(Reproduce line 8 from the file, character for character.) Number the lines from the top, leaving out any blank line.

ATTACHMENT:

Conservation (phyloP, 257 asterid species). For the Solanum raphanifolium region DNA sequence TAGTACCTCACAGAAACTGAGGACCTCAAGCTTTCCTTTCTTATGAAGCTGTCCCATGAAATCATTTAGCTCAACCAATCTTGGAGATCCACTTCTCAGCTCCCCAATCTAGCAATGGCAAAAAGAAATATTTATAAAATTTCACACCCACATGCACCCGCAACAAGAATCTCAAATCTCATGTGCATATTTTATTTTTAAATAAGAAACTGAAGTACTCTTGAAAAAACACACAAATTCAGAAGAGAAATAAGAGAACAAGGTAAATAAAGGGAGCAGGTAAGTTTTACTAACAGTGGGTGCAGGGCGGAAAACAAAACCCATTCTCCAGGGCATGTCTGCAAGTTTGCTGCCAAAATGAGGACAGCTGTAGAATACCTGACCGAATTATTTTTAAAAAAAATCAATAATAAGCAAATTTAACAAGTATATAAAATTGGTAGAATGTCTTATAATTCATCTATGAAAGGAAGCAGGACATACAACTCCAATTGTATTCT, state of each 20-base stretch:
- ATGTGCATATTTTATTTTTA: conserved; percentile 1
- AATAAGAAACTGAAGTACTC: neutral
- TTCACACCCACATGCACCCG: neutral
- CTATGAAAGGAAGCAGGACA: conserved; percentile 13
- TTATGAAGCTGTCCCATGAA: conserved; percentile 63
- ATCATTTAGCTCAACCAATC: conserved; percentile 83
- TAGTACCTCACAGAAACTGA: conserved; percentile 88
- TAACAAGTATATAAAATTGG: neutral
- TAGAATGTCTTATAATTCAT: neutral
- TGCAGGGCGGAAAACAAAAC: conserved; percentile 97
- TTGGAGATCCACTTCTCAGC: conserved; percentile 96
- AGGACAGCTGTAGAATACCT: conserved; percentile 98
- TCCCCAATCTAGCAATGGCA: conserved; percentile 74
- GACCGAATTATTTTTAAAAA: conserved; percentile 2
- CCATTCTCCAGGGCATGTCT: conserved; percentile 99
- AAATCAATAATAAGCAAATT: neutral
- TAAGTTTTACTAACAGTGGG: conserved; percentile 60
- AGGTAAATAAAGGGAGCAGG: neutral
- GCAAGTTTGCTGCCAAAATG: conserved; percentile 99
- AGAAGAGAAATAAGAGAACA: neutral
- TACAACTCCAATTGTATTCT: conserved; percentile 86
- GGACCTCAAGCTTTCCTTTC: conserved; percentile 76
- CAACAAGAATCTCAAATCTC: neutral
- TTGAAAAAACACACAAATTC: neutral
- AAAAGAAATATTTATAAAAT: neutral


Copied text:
- TAGTACCTCACAGAAACTGA: conserved; percentile 88